There has been a surge in federal civil rights lawsuits regarding the Americans with Disabilities Act (ADA) over the past decade. Lawsuits involving website accessibility under the ADA are also on the rise, growing 14% year-over-year in 2021. The major complication in all of this is that the ADA, passed by Congress in 1990, predates the earliest websites. Because the law does not explicitly discuss web accessibility, over the past three decades a legal landscape has developed that is both unpredictable and divisive.
For one, rules and regulations for web accessibility are beginning to vary from state to state. Members of Congress are penning letters to the Department of Justice (DOJ) urging them to establish clear accessibility rules for state and local websites. And there are a growing number of inconsistent rulings among that nation’s federal court districts on the subject. This article will explore the urgency of revamping the ADA to account for existing and emerging technology, and how uncertainty continues to grow on how and where the ADA applies.
Though she died six weeks ago, Marilyn Golden is with me in her wheelchair at the start of the ADA Accessible Trail in the Nags Head Woods Preserve. An eye-catching sign points the way into the forest. This is her doing. The New York Times described her, in its obituary, as a “lynchpin” in the passage of the Americans with Disabilities Act.
Marilyn and I grew up together in San Antonio. Our birthdays were a month apart. We went to the same synagogue and sometimes sat in our beloved Mrs. Durham’s high school English classes together. We skipped out of other classes to meet friends and expound on the meaning of life, social justice and Grateful Dead lyrics. Marilyn was brilliant. Funny. Tenacious. She dug deeply into any argument and every detail, and never gave up.
In case you missed it, the 30th anniversary of the landmark Americans with Disabilities Act (ADA) was not long ago. All employers need to remember that workforce diversity includes people with disabilities.
All savvy employers should know by now that providing equal opportunities to people with disabilities simply makes good business sense. This is especially true in an interconnected, global economy. Unfortunately, not every company has gotten the message.
As the ADA turned 30, there was good and bad news regarding people with disabilities (PWDs). The good news: The disability community can be found in virtually all aspects of modern society.
Your phone rang late that evening: You: Hello my friend. What’s up? Caller: Wanted to let you know of some bad news.
“So-so” passed away unexpectedly. You: Oh my! I meant to call him months ago but never got around to it!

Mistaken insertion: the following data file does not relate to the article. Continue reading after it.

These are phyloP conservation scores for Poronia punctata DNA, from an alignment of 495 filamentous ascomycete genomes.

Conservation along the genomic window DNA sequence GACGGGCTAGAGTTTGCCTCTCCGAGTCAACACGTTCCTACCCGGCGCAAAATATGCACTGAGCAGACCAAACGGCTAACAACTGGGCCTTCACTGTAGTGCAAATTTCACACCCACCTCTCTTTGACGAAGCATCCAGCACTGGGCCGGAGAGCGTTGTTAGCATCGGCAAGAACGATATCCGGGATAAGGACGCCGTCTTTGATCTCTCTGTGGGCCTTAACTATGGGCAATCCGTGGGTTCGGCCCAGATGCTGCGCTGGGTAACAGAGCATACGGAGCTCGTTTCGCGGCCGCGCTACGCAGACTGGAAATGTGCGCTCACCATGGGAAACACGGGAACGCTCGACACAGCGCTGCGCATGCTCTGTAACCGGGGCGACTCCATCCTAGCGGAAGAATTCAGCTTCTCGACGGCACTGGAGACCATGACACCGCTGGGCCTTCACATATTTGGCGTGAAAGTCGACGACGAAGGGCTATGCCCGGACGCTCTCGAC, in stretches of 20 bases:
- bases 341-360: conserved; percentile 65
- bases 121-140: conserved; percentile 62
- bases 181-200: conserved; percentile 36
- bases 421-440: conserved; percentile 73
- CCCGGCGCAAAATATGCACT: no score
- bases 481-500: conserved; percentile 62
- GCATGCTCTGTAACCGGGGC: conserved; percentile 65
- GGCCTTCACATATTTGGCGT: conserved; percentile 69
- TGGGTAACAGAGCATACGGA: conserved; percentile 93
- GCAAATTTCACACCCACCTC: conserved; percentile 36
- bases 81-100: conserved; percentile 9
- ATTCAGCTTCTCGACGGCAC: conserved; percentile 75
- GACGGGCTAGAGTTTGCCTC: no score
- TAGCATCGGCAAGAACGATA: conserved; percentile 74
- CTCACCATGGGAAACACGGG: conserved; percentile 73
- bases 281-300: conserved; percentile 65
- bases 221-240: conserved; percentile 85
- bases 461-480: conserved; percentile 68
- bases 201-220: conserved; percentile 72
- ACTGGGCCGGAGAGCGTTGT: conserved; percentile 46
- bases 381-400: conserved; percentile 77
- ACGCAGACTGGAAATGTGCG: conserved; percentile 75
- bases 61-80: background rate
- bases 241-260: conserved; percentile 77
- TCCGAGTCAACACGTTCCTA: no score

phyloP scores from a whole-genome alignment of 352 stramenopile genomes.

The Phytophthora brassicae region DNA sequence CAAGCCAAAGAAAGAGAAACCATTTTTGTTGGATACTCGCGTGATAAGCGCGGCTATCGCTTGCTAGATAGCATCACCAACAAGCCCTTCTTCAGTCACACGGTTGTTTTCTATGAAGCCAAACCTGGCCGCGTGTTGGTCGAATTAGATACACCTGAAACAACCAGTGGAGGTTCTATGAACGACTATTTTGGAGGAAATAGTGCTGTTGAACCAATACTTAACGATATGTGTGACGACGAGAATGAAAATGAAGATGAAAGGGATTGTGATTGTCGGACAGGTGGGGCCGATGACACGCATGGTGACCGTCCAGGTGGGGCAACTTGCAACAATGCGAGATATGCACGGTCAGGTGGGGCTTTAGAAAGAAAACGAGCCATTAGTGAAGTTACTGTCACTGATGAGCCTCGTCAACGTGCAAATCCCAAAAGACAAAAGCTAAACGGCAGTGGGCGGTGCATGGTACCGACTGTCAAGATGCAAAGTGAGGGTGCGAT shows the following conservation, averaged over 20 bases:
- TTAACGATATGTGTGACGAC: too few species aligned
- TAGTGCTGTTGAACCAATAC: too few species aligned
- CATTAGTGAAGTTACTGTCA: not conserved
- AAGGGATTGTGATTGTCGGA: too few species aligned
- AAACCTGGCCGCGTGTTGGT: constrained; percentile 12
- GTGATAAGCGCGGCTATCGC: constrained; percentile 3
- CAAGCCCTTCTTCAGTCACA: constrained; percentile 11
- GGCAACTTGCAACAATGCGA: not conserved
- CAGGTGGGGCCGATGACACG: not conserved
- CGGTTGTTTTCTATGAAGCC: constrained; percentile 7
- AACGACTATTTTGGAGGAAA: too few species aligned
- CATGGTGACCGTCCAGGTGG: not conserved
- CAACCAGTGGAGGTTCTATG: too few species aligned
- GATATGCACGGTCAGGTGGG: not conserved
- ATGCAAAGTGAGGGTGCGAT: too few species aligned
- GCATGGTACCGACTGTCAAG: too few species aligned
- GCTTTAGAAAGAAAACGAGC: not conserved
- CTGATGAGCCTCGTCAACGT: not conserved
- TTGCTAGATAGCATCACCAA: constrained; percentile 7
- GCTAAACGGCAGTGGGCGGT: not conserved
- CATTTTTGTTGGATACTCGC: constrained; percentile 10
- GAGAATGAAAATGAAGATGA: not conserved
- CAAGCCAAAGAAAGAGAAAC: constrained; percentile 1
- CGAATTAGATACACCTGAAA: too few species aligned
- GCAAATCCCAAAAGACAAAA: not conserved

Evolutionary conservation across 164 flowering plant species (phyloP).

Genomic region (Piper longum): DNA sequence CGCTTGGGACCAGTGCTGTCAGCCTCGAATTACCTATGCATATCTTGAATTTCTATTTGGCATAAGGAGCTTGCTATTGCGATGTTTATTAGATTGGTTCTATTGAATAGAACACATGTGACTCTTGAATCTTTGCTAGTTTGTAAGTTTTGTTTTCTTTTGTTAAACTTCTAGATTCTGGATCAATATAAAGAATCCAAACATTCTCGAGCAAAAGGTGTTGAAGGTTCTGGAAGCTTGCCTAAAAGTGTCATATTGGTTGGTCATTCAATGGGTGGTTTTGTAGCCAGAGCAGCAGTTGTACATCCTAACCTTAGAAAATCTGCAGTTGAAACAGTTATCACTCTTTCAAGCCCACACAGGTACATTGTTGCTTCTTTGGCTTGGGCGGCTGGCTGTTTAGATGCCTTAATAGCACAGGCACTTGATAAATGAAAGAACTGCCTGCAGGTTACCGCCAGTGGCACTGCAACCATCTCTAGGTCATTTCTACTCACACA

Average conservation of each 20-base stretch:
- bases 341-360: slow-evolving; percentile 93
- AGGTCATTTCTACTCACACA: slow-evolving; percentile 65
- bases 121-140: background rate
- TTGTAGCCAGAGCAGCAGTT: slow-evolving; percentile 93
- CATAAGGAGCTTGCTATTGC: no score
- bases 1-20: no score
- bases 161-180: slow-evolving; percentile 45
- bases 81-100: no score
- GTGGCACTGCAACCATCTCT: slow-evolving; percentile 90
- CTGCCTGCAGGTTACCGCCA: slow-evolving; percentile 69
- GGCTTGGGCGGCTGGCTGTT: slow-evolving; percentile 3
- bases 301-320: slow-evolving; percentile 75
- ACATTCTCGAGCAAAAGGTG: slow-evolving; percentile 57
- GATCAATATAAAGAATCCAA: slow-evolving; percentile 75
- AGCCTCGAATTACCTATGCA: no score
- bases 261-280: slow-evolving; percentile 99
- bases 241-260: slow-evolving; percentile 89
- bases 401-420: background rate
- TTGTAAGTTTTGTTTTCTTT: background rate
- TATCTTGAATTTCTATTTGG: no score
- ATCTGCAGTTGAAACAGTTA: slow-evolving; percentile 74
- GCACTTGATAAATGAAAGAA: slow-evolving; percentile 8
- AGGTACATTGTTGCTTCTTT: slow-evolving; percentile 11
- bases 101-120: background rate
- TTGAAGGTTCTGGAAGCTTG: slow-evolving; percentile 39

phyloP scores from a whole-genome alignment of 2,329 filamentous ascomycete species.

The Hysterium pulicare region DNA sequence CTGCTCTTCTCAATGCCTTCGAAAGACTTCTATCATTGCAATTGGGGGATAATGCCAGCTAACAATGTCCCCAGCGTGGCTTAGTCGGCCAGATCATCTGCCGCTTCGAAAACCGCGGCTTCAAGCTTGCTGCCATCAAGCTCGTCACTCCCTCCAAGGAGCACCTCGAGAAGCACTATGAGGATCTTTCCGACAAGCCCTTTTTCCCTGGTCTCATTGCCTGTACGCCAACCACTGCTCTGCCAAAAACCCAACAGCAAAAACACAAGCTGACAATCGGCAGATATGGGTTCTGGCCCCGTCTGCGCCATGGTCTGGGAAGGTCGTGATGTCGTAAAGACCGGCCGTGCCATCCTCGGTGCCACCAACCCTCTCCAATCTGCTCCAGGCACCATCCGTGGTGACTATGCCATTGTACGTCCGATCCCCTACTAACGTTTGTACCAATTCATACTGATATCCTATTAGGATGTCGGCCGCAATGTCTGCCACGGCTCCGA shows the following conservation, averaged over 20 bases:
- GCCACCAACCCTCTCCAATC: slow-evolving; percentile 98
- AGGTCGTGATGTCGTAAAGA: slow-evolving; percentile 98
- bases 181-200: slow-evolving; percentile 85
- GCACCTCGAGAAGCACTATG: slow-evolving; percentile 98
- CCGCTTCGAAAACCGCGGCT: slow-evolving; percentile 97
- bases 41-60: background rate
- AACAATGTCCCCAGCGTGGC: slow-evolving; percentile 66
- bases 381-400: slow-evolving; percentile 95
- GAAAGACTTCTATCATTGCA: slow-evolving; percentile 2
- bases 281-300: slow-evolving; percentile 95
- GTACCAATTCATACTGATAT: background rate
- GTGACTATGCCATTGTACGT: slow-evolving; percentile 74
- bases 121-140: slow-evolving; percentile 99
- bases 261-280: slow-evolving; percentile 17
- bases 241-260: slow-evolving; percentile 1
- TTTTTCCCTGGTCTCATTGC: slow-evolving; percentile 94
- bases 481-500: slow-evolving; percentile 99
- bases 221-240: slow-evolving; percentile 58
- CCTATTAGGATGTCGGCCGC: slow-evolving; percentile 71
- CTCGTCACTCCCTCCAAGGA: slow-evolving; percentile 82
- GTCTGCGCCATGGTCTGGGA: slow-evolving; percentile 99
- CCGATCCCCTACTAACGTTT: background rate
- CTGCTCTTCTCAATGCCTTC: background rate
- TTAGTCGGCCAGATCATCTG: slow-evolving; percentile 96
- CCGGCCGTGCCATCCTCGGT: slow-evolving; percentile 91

With the spread of COVID -19, I suspect that many of you dread getting that phone call that someone you knew came down with the disease. Or worse. And little did we know. In fact, little does anyone always know “why” when tragedy unfold in our lives. But in many ways, we do have control over what can we do now before that inevitable bad news heads our way. Continue reading Run Shay, Run – by Terry Howard→
October is National Disability Employment Awareness Month (NDEAM). The observance, which dates back to 1945, is sponsored annually by the U.S. Department of Labor, Office of Disability Employment Policy.
Did you know? The employment population ratio for people without disabilities (65.7%) was more than triple that of people with disabilities (18.7%) in 2017, according to the U.S. Bureau of Labor Statistics.
In case you missed it, October 10th was World Mental Health Day. The annual observance is sponsored by the World Health Organization to raise awareness of critically important mental health issues.
Now it’s time for more people around the world to step up and sustain the momentum by uniting in a daily effort to #EndTheStigma.
Fostering open communication, education, transparency, advocacy and outreach — both online and off — are solid strategies to eradicate myths, fears and stereotypes surrounding people with mental illness.
The world was recently rocked by the untimely death of Robin Williams by suicide. Some called him weak and a coward. Some wondered how he could just leave his friends and loved ones so callously. Some wondered how such a funny and talented person could just give it all up so horribly. The truth is he didn’t die by suicide. That may have been his final act but it didn’t kill him. It was his depression that killed him long before he finally hung himself.